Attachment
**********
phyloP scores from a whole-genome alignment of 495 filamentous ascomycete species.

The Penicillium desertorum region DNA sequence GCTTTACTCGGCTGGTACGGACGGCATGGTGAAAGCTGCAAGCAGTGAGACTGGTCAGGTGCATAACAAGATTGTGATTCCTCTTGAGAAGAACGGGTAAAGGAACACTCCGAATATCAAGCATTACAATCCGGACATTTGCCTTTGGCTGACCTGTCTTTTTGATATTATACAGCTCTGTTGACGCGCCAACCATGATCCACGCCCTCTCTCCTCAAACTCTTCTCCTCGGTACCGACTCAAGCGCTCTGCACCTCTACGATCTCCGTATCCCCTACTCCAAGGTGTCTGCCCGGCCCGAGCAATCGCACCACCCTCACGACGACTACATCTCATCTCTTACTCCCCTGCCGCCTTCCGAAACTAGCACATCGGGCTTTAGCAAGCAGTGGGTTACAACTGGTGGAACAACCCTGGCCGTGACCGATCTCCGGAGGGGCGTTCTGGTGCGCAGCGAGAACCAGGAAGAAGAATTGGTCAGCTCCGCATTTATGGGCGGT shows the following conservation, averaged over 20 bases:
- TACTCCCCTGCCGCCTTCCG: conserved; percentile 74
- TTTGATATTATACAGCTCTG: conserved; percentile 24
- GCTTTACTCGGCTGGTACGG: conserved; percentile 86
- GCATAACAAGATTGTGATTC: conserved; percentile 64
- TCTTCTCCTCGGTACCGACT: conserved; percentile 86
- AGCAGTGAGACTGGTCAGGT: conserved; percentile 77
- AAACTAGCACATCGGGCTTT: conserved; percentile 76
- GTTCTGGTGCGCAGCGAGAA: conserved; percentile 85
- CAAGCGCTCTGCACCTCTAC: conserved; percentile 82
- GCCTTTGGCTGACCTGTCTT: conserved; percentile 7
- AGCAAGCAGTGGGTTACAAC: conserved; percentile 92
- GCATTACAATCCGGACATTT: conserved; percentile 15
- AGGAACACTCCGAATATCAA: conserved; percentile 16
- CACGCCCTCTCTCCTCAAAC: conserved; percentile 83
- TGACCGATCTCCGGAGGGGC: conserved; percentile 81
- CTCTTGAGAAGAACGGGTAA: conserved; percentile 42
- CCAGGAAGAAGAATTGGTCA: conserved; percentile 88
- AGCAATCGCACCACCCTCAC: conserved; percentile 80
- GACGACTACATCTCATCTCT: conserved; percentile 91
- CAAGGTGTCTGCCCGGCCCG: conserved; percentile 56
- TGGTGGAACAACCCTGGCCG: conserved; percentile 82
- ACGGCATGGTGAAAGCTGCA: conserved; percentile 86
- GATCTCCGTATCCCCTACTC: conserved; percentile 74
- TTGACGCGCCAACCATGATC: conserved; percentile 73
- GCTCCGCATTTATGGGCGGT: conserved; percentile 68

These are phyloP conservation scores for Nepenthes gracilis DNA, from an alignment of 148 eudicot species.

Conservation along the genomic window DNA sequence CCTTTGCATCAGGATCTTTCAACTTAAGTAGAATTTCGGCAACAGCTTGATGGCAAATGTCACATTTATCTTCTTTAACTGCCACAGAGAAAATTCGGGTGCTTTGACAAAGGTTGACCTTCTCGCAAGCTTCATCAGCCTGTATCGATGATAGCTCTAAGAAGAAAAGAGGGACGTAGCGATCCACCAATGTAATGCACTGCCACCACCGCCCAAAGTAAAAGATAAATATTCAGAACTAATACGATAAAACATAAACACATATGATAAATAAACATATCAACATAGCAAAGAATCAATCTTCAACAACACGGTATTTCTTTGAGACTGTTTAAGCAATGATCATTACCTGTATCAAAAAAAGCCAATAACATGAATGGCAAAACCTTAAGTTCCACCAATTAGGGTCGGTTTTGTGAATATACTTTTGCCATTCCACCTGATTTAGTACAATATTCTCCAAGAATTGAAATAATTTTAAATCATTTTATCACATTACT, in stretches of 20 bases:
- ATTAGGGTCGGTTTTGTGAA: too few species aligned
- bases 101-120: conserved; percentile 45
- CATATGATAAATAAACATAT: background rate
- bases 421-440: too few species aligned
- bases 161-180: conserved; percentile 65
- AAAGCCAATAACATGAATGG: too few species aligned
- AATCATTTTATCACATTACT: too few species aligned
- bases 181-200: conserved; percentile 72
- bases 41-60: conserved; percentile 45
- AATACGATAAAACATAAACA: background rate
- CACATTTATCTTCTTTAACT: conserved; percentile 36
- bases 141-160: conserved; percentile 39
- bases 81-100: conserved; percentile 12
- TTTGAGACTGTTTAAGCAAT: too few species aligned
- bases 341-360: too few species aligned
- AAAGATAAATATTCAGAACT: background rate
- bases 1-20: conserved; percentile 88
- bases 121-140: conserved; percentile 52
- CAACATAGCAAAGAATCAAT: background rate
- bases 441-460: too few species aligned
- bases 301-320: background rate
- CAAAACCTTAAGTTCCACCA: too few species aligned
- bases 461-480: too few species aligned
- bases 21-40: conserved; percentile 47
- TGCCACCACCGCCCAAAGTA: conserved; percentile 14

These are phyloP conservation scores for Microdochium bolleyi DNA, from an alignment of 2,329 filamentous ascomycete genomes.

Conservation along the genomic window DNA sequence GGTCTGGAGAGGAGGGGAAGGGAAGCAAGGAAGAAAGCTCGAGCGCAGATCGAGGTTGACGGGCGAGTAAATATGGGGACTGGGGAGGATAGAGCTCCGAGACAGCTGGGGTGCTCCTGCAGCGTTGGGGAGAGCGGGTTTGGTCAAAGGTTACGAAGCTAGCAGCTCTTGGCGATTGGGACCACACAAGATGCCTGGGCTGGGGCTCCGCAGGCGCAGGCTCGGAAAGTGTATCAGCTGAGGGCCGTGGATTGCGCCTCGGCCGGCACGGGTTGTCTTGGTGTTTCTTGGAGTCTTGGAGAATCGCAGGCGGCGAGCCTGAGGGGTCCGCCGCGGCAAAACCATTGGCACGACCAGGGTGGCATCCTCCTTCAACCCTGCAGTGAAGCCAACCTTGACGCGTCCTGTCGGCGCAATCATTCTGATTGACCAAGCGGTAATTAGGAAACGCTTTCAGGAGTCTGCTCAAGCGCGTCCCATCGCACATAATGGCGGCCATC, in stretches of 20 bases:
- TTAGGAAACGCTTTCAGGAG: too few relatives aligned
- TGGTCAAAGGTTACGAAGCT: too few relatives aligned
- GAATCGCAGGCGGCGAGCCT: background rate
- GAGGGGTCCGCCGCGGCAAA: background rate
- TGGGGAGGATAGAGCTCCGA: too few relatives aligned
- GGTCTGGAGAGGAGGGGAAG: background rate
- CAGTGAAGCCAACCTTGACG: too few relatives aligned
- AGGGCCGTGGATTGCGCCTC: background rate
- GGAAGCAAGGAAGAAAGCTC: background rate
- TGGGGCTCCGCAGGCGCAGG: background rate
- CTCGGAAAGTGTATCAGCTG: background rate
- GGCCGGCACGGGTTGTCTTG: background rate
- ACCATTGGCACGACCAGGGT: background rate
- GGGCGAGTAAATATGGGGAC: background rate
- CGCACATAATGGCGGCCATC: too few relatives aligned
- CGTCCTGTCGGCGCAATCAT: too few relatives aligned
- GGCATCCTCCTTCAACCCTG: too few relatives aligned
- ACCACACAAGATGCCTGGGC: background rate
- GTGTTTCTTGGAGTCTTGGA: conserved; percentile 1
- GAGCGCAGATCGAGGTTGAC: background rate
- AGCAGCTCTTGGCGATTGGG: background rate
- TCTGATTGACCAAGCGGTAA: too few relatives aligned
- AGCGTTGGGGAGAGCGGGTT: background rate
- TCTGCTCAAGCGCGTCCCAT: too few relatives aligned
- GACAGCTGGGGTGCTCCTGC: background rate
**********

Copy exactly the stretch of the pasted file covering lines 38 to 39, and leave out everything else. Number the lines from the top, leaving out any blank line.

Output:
- bases 41-60: conserved; percentile 45
- AATACGATAAAACATAAACA: background rate